Washington An axiom. When voters watch a presumptive presidential nominee considering this or that running mate, they think: What if the president dies? When the presumptive nominee considers this or that running mate, he thinks: What if I live?
Which brings us to the dotty idea that Barack Obama should choose to have Hillary Clinton down the hall in the West Wing, nursing her disappointments, her grievances and her future presidential ambitions while her excitable husband wanders in the wings of America's political theater with his increasingly Vesuvian temper, his proclivity for verbal fender-benders and his interesting business associates.
That this idea survived her off-putting speech Tuesday night, after Obama won the right to choose a running mate, is evidence that many Democrats do not fathom the gratitude that less-blinkered Americans feel for Obama because he has closed the Clinton parenthesis in our presidential history.
After some of the boilerplate geographic pitter-patter that today's candidates consider Periclean eloquence ("... from the hills of New Hampshire to the hollows of West Virginia ..."), she obliquely but clearly identified herself as the person who would be "the strongest candidate and the strongest president" and, pointedly, the person most ready to "take charge as commander in chief." There is a fine line between admirable tenacity and delusional denial, and Clinton tiptoed across it.
Obama's choice of a running mate will be the first important decision he makes with the whole country watching, so it will be a momentous act of self-definition. If he chooses her, it will be an act of self-diminishment, especially now that some of her acolytes are aggressively suggesting that some unwritten rule of American politics stipulates that anyone who finishes a strong second in the nomination contest is entitled to second place on the ticket.
Behind the idea that Obama should run in harness with Clinton is this wobbly theory: Because the Republican Party is in such bad odor, if you unify the Democratic Party, that will suffice to win the election, and she is a necessary and sufficient catalyst of unity. But she is neither. She would be a potent unifier of John McCain's party, thereby setting the stage for exactly what the nation does not need, another angry campaign of mere mobilization rather than persuasion.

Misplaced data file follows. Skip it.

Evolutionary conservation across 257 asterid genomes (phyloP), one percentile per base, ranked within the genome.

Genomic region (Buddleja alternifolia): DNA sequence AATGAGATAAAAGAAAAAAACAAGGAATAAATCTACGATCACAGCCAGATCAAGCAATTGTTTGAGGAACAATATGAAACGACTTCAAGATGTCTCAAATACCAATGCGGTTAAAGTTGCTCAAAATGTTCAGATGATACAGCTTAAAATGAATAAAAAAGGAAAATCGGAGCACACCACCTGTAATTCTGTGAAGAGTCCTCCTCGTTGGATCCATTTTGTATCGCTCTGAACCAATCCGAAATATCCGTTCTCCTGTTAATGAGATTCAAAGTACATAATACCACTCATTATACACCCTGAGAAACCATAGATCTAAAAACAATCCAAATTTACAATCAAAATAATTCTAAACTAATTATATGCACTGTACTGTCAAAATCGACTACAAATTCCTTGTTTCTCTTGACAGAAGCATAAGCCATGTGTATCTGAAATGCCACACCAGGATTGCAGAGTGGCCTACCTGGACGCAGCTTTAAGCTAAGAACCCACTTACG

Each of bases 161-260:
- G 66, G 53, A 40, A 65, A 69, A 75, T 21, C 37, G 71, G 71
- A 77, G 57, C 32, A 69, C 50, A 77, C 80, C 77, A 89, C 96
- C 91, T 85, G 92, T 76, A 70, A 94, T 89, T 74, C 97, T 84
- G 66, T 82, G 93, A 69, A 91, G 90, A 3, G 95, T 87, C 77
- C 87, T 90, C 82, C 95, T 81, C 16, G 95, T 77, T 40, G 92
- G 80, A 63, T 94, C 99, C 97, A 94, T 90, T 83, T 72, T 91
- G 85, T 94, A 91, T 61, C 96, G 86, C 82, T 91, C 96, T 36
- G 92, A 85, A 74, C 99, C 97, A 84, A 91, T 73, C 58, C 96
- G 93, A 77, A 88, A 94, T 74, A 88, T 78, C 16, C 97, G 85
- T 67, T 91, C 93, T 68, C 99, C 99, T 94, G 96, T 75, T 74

Surely she, the most polarizing Democrat, is not the only Democrat who can help Obama appeal to the voters who rejected him in Kentucky and West Virginia. And as his running mate, she would nullify his narrative. The candidate embracing the "future" should not glue himself to Washington circa 1993. Someone promising to "turn the page" should not revert to an earlier chapter. Someone whose mantra is "change" should not embrace her theme of restoration - that the 1990s were paradise and Democrats promise paradise regained.
She, whose experiences as First Spouse have not impressed Obama as acquisitions of national security expertise, would not help him deflect McCain's predictable attack on his thin curriculum vitae. And the more she seems to be pushing Obama to choose her, the more resolutely he must resist. Otherwise, at the beginning of a contest in which McCain will portray him as a flimsy figure, Obama will define himself as someone who can be pushed around.
On the eve of the battle of Trafalgar, Admiral Nelson, addressing his captains on the HMS Victory, picked up a fire poker and said: It does not matter where I put this - unless Bonaparte tells me to put it a particular place. Then I must put it someplace else. Is Obama Nelsonian?
Selecting vice presidential candidates has recently become more serious than it was when Richard Johnson became Martin Van Buren's running mate in 1836 partly on the strength of the slogan "rumpsey dumpsey, rumpsey dumpsey, Colonel Johnson killed Tecumseh," a distillation of the unsubstantiated story that he personally killed the Shawnee chief at the Battle of the Thames in the War of 1812.
In 1964, Barry Goldwater did not reassure queasy voters when he said that one reason he chose to run with Bill Miller, an obscure upstate New York congressman, was that Miller annoyed Lyndon Johnson. And remember the frivolousness that produced Maryland Gov. Spiro Agnew as Richard Nixon's running mate in 1968 and Missouri Sen. Tom Eagleton as George McGovern's in 1972.
Clinton, having risen politically in her husband's orbit, is a moon shining with reflected light. Were Obama to hitch himself to her, he would reduce himself to a reflection of a reflection.